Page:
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Molecular Motors amazingly designed

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1 Molecular Motors amazingly designed on Wed Jan 22, 2014 1:52 pm


Molecular Motors

The argument from molecular motors and their use in nanotechnology
1. The cell is best described as a miniature factory where literally thousands of machines perform various specialized tasks.
2. These functions include:
a. allowing the cell to replicate itself in less than an hour,
b. proofreading and repairing errors in its own manufacturing instructions (DNA),
c. sensing its environment and responding to it,
d. changing its shape and morphology, and
e. obtaining energy from photosynthesis or metabolism.
3. The devices engineered by man are similar to these molecular motors.
4. These include:
a. “electric” motors having stators, rotors, shafts, bearings and universal joints;
b. transport “trucks” that provide stepwise motion along “highways” called microtubules or filaments;
c. pumps made from tubes and cams1 that force fluids along the tubes.
5. The major differences between these molecular motors and those made by humans are their size (a billion times smaller) and their efficiency (near 100 percent vs. 65 percent, at best).
6. In the last few decades, research efforts in nanotechnology resulted in making various components of machines, like cogwheels2 or pumps, but have not yet been able to produce the motors needed to make the machinery go.
7. Machines found in cells are absolutely extraordinary in their characteristics, inspiring the creativity of the most advanced researchers. However, the cell machines although almost identical in form but different in size are superior in efficiency to the mechanical devices that the best engineers design for everyday life.
8. This indicates that the biomachines found in cells require a level of intelligent design far greater than what man has accomplished.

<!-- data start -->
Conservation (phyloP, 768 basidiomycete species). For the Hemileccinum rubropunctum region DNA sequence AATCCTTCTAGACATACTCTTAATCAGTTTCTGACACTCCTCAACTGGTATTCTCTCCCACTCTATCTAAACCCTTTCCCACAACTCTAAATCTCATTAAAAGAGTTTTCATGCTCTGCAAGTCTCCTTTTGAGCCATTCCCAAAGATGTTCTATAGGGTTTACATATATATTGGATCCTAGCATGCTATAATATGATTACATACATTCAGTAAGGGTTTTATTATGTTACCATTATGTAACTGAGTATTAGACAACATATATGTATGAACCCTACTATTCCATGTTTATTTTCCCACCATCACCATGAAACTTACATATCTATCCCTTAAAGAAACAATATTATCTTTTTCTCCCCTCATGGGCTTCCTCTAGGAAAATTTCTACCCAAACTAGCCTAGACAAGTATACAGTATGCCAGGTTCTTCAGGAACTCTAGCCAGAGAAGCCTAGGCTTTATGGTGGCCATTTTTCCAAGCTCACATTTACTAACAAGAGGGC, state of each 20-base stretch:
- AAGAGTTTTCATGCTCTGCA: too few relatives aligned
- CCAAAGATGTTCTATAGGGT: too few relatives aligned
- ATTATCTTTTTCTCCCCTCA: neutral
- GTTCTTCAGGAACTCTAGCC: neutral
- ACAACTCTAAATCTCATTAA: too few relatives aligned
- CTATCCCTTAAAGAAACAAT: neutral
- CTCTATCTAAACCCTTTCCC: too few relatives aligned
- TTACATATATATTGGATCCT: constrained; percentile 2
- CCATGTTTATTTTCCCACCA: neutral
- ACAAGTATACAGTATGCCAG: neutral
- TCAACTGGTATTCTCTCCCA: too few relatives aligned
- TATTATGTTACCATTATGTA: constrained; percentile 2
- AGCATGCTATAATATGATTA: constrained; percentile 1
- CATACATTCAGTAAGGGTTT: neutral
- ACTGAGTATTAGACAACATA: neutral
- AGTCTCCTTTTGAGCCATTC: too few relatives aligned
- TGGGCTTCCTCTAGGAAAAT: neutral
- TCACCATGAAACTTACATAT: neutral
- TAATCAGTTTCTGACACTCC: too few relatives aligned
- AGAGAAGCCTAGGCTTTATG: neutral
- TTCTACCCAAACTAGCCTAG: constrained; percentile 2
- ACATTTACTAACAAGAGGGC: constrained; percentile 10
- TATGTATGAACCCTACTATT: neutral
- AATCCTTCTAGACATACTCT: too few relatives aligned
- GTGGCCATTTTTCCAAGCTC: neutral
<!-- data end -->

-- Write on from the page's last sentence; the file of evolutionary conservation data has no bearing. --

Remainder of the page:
9. God necessarily exists.

Nature uses tiny nano-machines that could work miracles if we learn how to build them
By Karl Leif Bates


The Nobel Prize-winning physicist Richard Feynman of the California Institute of Technology closed his visionary 1959 talk on the potential of nanotechnology, "There's Plenty of Room at the Bottom," by offering a prize to the first person "who makes a motor which can be controlled from the outside and, not counting the lead-in wires, is only a 1/64 th-inch cube." That's half the thickness of a credit card.

What Feynman didn't realize at the time, and couldn't have known, was that he was already in possession of trillions of devices far smaller and more powerful than he imagined. To utter this challenge and to gesticulate as he spoke, Professor Feynman was relying on the molecular motors and machines that worked within almost every cell throughout his body. Some of them are 20,000 times smaller than the device he imagined and far more efficient than anything our species has ever built.
Kinesin is the miniscule longshoreman of the cell, toting parcels of cargo on its shoulders as it steps along a scaffolding called a microtubule. Each molecule of ATP fuel that kinesin encounters triggers precisely one 8 nanometer step of the longshoreman.

Biology has been using these little machines and motors to operate living cells for millions of years: in bacteria that swim by spinning their hairlike propeller; in the little levers that pull our muscle fibers tight; and in even smaller rotary motors on the surface of mammalian cells that turn in response to a single proton of electrical current.

So, before Feynman even thought of it, nature had nanotechnology nailed.

Rather than starting from scratch to invent Feynman's nano-motor, scientists and engineers at the University of Michigan are looking at these self-assembled, ultra-efficient, incredibly small, natural motors that exist all around us and within us. The blueprints and operating instructions for them are contained within DNA.

"These things are machines!" says Michael Mayer, an assistant professor of chemical and biomedical engineering. "It would be amazing to figure out how to make them."

Like a tiny longshoreman

His colleague, Edgar Meyhöfer, an associate professor of mechanical and biomedical engineering, is particularly interested in a 50-nanometer long machine called a kinesin (ky-nee-sin). This molecule is like a longshoreman walking across the inter-cellular space carrying cargo on its shoulders. One end of the dumbbell-shaped molecule is anchored to a vesicle, a little cargo container within the cell. The other end walks along a length of tube-like material called a microtubule.
Biomedical engineers Hunt (left) and Meyhöfer use an elaborate microscope that relies on `optical tweezers' to feel the tiny forces exerted by molecular motors.